Number 2 
You need to find the kind of exercise that works for you. This took me a long time to learn post athletic career. I am one of the lucky ones. I love exercising because it makes me feel better than I did if I don't exercise. I even think it acts like medicine for some but that is for another blog. Walking for exercise might sound dull or riding your bike might seem too easy  but both forms of exercise are repeatable and sustainable and they are relatively safe. One tip =  injuries happen to everyone.  when they happen they pull people off track. Having babies, starting new jobs or something accidental while enjoying a weekend activity... Then what? Stick to Number 1 and work on Number 2. No excuses =  you can do a ton of exercises in your basement , bedroom ( no comments from the cheap seats please) or your living room. Get down and give me  3 sets of 5 push ups and 10 sit-ups  ( switch the order and number around/ woman do more sit ups / men do more pushups generally) and you pick one other exercise and repeat it 3 x a week. Ya, I know. Most of you reading this are saying that is not enough. Ok. do it and tell me different and what worked for you then. 
Number 3.
Regarding the silly numbers I just recommended someone do for push-ups and sit ups in my last general principle? Well,  10 situps and 5 push ups? Really? 3 sets? That's it? Yeah, well I have seen people who could not really sustain that but so what. Work with what you have and grow it from there. Small progression over time needs to happen. It has been called Progression of load. Load could be a bunch of things . Load could be progressively add some time onto the workout.Load could also be progressively adding one more or two more to a set. Here is the thing. Most people progressively load too FAST.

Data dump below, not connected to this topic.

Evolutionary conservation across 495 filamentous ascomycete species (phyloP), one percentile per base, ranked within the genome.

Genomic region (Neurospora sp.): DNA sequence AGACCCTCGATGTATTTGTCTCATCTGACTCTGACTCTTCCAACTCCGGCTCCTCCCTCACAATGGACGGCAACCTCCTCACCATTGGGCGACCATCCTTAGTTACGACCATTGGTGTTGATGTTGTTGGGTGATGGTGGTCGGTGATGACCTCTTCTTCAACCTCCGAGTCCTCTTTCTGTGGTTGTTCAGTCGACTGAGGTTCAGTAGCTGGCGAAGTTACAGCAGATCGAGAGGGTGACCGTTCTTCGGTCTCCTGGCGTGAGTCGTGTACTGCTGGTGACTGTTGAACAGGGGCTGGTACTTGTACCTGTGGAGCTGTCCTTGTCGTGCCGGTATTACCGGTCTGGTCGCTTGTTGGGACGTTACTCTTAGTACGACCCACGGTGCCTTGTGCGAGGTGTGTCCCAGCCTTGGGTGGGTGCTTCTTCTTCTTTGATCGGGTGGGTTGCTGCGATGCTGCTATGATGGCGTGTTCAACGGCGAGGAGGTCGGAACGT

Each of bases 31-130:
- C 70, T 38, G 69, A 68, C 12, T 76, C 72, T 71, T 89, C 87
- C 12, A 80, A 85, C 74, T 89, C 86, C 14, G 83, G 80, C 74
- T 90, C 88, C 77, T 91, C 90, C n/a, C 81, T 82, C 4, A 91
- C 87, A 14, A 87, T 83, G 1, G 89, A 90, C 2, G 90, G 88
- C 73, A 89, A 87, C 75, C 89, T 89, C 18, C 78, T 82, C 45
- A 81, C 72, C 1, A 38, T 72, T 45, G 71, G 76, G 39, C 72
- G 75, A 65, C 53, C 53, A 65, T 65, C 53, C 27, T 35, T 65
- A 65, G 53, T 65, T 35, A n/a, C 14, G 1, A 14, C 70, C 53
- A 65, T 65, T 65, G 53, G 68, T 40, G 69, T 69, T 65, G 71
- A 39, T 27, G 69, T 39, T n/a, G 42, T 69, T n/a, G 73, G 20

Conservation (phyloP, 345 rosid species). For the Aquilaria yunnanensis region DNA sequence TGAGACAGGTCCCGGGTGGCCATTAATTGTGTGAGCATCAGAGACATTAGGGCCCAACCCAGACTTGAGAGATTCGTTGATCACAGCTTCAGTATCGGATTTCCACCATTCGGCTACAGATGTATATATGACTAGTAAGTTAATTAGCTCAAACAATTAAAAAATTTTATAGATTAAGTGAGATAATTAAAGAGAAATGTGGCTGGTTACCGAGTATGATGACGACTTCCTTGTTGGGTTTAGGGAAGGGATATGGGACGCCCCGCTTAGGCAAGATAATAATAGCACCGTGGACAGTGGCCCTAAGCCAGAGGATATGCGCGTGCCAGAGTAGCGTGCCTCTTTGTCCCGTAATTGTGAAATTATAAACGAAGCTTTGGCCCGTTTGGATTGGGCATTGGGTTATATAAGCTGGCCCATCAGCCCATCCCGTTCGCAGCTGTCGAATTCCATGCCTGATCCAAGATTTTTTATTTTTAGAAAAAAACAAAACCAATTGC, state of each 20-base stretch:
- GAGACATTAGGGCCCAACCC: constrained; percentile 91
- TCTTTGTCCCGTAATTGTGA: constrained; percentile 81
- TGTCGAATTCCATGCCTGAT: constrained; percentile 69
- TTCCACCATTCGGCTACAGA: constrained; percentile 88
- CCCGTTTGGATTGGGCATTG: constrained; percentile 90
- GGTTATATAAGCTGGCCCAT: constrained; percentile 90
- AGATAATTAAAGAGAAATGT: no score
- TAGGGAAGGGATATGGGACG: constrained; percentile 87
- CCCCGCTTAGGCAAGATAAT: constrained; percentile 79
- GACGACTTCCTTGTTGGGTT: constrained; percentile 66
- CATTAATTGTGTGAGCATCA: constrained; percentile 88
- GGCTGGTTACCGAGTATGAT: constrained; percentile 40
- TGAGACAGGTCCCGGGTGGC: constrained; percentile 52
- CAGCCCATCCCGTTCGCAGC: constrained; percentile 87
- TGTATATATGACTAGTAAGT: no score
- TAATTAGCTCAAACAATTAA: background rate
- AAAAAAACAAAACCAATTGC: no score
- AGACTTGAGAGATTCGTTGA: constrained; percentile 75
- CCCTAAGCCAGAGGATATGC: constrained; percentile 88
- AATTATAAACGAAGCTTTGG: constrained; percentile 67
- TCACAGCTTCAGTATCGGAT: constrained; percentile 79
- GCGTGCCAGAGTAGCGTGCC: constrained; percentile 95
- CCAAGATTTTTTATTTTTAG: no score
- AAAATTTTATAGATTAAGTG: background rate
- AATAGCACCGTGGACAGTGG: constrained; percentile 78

Whoops ONE more and its kinda important but I am not adding in because three things is enough to remember. I could give you 10 general principle but 3 is enough right now.  Just remember this last thing =  PLAN TO REST, SLEEP MORE, SLEEP BETTER, ACTIVELY PURSUE THE IDEA THAT IF YOU TRAIN or WORKOUT  or  ARE TRYING TO DO SOME KIND OF PERFORMANCE .... you can't just keep adding more work to your day or more exercise as without restoring your energy pool , naturally revitalizing you energy capabilities and giving yourself a chance to re-boot. 
I know lots of people want  recipe workouts and training . Just try to keep in mind these 3 Easy to follow General Principles of Training   and  my  hope is some of these ideas help you get going.  Moving  makes us feel better and when we feel better we laugh more , love more and enjoy more.
I hope it is going well for you.
I wish you my best in the journey.